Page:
It was just Tuesday that we reported on what we thought was an incredibly entertaining 3D printed figurine. For those of you who watched the halftime show of the Super Bowl, you are certainly familiar with the dancing Sharks who acted as backup dancers during Katy Perry’s performance. One such shark has earned internet fame, meme status, and the interesting name of ‘Left Shark’.
His name stems from the fact that he was dancing on our left side in relation to Perry as we watched her performance. His fame comes because of his ridiculously off key dance moves that made many people wonder if the person under the costume was either drunk or on drugs. Turns out that producers of the show say that it was all part of the act.
Anyhow, on Tuesday, Fernando Sosa (AKA PoliticalSculptor) contacted 3DPrint.com to let us know that his 3D printed Left Shark had just gone live on 3D printing marketplace Shapeways. Available to purchase for just $24.95, this figurine looks almost exactly like the sharks who performed in Katy Perry’s Super Bowl show. They were apparently hot products as well, as Sosa told us that he sold one of them just seven minutes after he posted it up on Shapeways.
Yesterday though, Sosa was sent a Cease and Desist notice from an attorney representing Katy Perry. It stated that Perry is the owner of the intellectual property depicted in the shark images and costumes used in her Super Bowl halftime performance. It demanded that Sosa immediately take down the 3D printed “Left Shark” product from his Shapeways shop.
Shapeways cooperated with the attorneys, by immediately removing Left Shark from their storefront, and they responded by releasing the following statement to Gigaom:
“It’s a shame because we love our community and always want to be able to support their designs. That’s part of the reason why our work with Hasbro is so fun! It’s allowing fans to create products truly inspired by the things they personally enjoy. We know these things can happen when you have a lot of user-generated content, but hopefully more brands (and celebrities!) will take note and want to work together with fans to create amazing products!”
Sosa, however, wasn’t pleased at all by the demands made by Perry’s legal team, and even joked about the fiasco, by saying:
“I feel like I’m living a the Onion Story… Is this real?”
He then proceeded to upload his design for Left Shark to Thingiverse, so that anyone could download the STL file and 3D print the character from their home 3D printers. As of the time this article was written the design still remains up on Thingiverse.
“Since some lawyers send a Cease and Desist to Shapeways.com where I was selling this little bad boy shark and I can [no] longer sell this,” Sosa explains as the reason why he decided to list his design on Thingiverse. “Apparently sharks, palm trees and beach balls are all now copyrighted.. anyways I’m making this available to everyone. Now you can 3D Print your very own Left Shark.”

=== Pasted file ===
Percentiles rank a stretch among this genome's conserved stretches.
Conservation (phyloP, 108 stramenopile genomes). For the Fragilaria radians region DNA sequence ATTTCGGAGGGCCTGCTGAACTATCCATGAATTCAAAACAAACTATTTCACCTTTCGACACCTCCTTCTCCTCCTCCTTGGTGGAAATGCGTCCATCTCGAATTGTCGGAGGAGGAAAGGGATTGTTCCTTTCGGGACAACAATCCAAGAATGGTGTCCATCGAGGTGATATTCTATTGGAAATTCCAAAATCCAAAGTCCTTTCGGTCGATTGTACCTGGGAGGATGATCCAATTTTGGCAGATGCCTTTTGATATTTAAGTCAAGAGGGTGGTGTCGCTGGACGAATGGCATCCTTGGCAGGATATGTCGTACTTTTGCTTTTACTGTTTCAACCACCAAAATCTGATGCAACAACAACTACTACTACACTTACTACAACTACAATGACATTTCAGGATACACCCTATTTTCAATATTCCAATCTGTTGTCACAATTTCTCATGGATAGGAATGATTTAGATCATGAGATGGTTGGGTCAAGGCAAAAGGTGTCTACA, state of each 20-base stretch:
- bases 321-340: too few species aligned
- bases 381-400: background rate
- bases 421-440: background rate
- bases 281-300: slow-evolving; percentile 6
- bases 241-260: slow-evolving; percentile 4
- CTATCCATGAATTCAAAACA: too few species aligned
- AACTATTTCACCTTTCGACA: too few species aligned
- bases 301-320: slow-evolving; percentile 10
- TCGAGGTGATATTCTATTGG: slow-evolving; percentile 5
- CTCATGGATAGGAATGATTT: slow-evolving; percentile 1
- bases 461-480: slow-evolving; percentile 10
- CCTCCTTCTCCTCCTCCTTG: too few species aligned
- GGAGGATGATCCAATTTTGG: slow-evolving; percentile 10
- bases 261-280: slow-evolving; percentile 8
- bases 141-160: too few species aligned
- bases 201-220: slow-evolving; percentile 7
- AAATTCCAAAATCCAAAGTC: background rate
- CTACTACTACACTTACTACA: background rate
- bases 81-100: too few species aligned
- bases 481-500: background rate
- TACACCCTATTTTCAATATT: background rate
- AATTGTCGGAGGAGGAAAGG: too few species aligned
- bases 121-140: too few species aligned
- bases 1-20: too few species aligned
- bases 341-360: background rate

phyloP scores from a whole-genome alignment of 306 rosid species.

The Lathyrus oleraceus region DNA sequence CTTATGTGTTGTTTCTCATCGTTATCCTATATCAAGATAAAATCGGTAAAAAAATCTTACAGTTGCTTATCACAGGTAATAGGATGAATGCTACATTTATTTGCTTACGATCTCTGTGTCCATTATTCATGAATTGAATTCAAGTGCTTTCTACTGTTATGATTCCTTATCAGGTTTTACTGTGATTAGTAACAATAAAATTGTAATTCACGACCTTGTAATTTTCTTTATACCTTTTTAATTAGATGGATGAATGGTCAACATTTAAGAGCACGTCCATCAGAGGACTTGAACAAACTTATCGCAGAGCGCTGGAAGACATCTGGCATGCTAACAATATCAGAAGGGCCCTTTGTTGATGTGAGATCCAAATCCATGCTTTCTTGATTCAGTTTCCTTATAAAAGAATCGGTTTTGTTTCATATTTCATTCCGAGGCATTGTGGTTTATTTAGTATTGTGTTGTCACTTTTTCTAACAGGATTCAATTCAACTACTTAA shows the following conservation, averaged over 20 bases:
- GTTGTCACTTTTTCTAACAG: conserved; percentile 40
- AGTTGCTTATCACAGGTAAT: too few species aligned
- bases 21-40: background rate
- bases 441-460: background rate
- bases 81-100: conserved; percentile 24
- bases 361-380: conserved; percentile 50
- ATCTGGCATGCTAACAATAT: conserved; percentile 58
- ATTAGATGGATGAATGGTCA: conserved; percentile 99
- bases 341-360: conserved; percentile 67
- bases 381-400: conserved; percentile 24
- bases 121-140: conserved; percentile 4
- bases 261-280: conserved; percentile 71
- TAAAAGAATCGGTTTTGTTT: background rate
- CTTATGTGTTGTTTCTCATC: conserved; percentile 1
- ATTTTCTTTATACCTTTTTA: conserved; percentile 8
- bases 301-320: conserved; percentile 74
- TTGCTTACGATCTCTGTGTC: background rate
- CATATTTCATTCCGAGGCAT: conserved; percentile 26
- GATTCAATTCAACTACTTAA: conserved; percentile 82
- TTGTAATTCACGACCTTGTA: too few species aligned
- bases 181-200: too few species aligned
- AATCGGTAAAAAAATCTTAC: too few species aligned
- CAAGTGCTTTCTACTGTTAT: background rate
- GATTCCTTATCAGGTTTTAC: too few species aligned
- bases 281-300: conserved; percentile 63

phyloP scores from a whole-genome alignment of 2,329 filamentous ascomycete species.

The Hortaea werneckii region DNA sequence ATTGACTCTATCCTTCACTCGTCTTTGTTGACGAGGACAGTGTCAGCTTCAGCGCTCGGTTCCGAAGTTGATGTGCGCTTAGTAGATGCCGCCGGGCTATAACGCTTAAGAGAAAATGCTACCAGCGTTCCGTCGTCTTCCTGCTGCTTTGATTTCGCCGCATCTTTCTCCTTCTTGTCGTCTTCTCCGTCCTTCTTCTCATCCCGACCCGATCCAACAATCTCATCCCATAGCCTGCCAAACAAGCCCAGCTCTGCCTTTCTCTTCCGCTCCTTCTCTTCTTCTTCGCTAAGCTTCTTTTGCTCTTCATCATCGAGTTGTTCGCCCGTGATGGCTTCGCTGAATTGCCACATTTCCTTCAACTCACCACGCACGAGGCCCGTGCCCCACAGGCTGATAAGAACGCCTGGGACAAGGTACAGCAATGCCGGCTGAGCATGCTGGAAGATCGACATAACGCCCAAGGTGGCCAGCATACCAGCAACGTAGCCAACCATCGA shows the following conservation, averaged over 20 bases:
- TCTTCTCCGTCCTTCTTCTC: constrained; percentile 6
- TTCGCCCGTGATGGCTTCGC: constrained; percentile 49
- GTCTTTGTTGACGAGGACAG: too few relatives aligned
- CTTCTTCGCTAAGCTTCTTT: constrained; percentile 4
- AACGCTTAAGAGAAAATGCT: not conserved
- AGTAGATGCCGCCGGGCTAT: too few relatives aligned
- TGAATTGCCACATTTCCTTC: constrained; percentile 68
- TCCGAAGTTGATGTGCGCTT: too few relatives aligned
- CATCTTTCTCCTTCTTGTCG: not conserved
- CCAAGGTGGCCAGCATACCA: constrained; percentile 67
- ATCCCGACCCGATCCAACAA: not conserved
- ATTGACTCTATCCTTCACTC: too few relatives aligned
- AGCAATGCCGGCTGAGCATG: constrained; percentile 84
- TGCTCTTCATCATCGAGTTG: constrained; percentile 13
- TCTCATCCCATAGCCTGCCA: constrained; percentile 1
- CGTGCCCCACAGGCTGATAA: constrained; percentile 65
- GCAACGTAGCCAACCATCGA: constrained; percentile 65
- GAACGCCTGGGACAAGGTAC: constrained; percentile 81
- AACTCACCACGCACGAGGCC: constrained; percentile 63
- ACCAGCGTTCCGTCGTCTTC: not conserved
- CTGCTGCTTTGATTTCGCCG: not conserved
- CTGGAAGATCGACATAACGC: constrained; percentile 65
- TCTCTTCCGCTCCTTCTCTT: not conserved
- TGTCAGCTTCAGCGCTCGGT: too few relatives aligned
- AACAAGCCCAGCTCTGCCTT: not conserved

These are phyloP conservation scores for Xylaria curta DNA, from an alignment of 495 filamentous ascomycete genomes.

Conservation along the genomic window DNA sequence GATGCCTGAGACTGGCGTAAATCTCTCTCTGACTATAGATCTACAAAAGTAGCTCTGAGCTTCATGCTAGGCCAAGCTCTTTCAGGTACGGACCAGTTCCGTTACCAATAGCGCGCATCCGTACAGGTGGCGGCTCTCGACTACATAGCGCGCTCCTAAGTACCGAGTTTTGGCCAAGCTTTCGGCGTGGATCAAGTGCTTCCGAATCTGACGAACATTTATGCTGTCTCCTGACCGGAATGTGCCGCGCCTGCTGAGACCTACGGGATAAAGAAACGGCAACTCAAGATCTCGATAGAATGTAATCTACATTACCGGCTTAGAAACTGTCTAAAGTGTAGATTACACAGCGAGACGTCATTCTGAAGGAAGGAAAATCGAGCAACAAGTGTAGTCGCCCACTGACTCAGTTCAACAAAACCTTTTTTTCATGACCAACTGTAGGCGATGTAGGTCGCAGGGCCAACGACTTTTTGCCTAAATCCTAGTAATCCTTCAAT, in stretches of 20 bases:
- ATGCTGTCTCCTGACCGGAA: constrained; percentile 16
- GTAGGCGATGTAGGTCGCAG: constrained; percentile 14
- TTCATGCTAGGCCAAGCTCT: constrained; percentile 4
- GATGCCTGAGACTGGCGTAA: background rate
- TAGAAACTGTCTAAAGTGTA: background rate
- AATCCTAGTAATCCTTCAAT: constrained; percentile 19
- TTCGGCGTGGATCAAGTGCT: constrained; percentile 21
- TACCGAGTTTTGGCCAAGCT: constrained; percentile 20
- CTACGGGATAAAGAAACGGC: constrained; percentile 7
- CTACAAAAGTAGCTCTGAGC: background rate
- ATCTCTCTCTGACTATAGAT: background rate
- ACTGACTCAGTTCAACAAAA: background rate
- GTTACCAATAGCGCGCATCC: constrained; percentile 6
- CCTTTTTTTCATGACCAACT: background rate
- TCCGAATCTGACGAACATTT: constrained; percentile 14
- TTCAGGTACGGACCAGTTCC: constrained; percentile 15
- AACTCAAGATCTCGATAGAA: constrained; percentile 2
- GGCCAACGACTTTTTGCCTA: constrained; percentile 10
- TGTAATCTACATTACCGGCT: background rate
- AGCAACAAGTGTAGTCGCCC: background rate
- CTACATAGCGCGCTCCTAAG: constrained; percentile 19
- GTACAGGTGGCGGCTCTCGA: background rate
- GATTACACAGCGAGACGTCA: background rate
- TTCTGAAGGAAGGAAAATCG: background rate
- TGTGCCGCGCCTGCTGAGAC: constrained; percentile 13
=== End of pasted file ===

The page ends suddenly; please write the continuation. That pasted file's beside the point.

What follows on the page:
Intellectutual property issues have been discussed quite a bit in the past several months when it comes to the future of 3D printing technology. With people being able to virtually replicate objects by combining 3D scanning, modeling, and 3D printing, there will certainly be a lot of IP issues to be dealt with in the future.
In the case of Sosa’s Left Shark, it is hard to say whether or not Katy Perry’s legal team is correct in their demands. At least one lawyer, Christopher Sprigman, doesn’t believe that Left Shark is copyrightable due to the fact that it qualifies as a “useful article.” Fact is though, no one could say for sure until a case like this goes in front of a judge or jury.
It should be interesting to see if Perry’s legal team sends a ‘take down’ notice to Thingiverse. While the designs on Thingiverse are all free to download, this also doesn’t put Sosa in the clear. What do you think about Katy Perry’s legal team trying to demand that this artist not sell 3D printed Left Shark figurines? Should Left Shark be considered a copyrighted object?
We know how Sosa feels about it.
“Sad day to live in.. corporations crushing entrepreneur’s little figurines one at the time,” he writes.
How do you feel? Discuss in the 3D printed Left Shark forum thread on 3DPB.com.
You May Also Like
Horizon 2020 LASIMM Hybrid 3D Printing Project Complete
After three years of design and implementation, the Large Additive Subtractive Integrated Modular Machine (LASIMM) project, funded by the E.U.’s Horizon 2020 program, is officially complete. We’ve tracked its progress...
Electrospun Scaffolds: Enhancements via 3D Printed Mesh Reinforcements
In the recently published ‘3D printed mesh reinforcements enhance the mechanical properties of electrospun scaffolds,’ US researchers explore the use of tissue engineering structures for both regeneration and repair, using...
Bone Regeneration: Successful Bioprinting with Poly-Lactic-Co-Glycolic Acid/β-Tricalcium Phosphate Scaffolds
In ‘Poly(Dopamine) Coating on 3D-Printed Poly-Lactic-Co-Glycolic Acid/β-Tricalcium Phosphate Scaffolds for Bone Tissue Engineering,’ researchers from the School of Stomatology at Jilin University in Changchun, China are seeking improved methods for...
Tissue Engineering & Bioprinting for Success in Hydrogel Microenvironments Today
In the recently published ‘Engineered 3D Polymer and Hydrogel Microenvironments for Cell Culture Applications,’ authors Daniel Fan, Urs Staufer, and Angelo Accardo explore the world of bioengineering and microenvironments, reviewing...
View our broad assortment of in house and third party products.